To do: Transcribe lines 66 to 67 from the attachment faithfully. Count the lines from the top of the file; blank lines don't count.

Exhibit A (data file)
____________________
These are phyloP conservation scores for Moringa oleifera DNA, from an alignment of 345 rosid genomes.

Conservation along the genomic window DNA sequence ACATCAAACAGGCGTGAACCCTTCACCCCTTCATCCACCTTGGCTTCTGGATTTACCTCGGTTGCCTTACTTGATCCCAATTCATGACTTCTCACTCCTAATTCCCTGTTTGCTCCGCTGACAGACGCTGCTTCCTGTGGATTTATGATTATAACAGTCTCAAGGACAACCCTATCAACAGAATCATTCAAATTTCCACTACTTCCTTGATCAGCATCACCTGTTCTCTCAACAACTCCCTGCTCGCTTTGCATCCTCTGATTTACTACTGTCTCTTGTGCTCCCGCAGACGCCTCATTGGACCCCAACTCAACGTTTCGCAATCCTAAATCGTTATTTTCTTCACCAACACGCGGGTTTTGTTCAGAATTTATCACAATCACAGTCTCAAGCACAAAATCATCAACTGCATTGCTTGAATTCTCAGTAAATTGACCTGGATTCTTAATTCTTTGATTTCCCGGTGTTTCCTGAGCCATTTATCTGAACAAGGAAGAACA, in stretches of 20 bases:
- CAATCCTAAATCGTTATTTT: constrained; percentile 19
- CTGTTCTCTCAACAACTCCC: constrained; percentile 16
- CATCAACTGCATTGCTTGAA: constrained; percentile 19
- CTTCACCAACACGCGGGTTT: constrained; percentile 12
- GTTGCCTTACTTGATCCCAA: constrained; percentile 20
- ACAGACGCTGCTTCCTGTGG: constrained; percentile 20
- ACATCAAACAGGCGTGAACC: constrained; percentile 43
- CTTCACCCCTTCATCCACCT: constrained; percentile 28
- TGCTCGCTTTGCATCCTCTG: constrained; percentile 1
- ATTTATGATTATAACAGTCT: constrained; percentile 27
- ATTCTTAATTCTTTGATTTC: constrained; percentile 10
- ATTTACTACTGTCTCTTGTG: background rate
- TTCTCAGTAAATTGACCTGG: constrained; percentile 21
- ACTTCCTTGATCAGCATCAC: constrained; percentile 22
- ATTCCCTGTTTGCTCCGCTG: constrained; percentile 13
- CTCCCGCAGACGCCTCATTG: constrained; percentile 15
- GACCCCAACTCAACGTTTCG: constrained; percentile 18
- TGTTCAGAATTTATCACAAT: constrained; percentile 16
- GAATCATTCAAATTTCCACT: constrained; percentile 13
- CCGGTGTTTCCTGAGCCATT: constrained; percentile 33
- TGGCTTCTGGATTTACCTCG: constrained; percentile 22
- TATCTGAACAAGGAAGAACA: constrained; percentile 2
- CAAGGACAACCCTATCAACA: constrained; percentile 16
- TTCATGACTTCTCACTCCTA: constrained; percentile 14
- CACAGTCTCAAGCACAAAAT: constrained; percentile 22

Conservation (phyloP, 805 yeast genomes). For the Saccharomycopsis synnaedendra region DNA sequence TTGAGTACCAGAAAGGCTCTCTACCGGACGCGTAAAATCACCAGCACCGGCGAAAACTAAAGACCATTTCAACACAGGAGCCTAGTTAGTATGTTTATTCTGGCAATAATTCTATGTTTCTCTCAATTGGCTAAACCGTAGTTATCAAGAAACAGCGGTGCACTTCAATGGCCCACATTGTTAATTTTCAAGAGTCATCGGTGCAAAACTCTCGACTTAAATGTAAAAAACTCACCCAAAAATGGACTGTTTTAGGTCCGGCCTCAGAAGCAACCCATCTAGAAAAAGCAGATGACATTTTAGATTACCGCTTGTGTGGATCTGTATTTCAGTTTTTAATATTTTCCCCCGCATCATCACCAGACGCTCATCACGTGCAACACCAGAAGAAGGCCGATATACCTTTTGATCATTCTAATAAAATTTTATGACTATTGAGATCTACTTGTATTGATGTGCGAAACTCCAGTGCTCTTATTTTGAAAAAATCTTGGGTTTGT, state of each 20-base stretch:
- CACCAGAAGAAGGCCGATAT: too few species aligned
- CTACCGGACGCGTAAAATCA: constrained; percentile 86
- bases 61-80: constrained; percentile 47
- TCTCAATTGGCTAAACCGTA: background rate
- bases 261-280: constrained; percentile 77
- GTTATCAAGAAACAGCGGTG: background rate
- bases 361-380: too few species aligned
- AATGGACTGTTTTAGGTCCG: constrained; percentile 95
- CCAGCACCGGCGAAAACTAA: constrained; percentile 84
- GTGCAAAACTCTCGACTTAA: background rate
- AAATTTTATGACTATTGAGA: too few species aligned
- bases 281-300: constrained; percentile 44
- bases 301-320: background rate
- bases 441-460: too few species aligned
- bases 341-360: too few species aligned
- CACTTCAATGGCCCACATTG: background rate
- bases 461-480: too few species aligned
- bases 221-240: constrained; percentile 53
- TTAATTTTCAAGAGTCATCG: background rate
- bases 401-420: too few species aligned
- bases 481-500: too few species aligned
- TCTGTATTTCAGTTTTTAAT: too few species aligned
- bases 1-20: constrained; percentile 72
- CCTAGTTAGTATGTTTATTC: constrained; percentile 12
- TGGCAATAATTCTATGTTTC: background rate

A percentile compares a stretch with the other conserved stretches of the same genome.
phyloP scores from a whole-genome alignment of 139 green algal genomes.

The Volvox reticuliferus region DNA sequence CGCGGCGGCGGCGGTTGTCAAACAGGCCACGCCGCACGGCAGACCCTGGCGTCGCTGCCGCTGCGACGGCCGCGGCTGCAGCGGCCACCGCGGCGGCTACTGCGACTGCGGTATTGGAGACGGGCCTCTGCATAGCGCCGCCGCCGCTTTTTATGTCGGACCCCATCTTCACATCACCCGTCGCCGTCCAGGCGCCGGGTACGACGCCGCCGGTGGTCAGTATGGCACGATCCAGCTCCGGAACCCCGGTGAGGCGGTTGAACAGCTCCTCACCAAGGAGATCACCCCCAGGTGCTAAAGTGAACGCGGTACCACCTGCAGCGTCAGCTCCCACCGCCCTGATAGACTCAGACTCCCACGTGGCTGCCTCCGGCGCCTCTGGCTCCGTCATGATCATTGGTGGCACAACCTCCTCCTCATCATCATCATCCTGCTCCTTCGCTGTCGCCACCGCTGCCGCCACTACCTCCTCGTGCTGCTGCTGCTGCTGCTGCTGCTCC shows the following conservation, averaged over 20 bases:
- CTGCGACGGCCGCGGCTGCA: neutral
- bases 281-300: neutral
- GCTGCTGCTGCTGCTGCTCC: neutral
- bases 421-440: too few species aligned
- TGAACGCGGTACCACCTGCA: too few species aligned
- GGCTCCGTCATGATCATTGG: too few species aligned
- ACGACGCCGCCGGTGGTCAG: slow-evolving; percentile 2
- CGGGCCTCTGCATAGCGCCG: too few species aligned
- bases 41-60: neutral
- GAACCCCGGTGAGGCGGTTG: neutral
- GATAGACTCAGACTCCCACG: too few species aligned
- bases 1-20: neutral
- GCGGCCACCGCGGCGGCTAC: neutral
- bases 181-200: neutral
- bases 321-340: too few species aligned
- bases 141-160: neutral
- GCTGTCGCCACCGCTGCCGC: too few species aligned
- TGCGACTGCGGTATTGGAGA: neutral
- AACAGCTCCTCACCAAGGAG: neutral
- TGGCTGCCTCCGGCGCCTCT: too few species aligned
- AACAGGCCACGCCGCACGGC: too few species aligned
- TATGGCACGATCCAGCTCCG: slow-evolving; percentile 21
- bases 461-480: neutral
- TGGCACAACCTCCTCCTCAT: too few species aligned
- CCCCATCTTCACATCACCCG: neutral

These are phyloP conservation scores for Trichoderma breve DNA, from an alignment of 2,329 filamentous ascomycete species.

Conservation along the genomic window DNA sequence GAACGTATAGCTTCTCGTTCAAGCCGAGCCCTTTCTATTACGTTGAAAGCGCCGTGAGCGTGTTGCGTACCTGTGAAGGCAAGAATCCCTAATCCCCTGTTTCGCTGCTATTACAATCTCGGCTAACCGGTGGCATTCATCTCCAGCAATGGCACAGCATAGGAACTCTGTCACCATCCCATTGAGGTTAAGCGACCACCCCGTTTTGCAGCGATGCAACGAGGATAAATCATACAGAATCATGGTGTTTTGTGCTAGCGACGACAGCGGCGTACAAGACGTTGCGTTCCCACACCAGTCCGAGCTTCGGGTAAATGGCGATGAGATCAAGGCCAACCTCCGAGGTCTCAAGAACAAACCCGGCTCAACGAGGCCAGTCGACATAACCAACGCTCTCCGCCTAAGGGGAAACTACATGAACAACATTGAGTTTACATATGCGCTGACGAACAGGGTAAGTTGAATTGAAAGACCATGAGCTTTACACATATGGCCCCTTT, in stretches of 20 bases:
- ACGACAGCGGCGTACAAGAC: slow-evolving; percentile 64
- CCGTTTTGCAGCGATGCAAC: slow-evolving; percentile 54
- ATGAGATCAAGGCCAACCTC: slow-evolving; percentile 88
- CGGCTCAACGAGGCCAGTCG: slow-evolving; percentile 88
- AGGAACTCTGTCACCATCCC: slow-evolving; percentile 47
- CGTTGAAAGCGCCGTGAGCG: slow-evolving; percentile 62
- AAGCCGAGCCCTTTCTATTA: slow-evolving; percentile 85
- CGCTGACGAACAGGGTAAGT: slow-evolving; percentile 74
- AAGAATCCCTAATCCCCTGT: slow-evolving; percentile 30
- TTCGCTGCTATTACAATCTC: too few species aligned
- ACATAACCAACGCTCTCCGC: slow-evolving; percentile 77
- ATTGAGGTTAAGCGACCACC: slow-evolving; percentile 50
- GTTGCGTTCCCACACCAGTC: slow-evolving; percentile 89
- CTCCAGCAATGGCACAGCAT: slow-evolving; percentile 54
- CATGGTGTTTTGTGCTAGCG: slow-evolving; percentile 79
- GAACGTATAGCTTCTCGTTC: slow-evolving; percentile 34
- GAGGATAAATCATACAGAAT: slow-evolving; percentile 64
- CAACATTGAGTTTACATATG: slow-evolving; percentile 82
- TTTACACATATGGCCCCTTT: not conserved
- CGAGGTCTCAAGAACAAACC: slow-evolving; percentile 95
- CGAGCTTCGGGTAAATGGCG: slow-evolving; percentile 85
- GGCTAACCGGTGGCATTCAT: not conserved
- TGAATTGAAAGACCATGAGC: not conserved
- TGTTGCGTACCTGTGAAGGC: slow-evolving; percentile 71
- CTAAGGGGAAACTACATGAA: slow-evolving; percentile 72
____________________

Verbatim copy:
- GAACCCCGGTGAGGCGGTTG: neutral
- GATAGACTCAGACTCCCACG: too few species aligned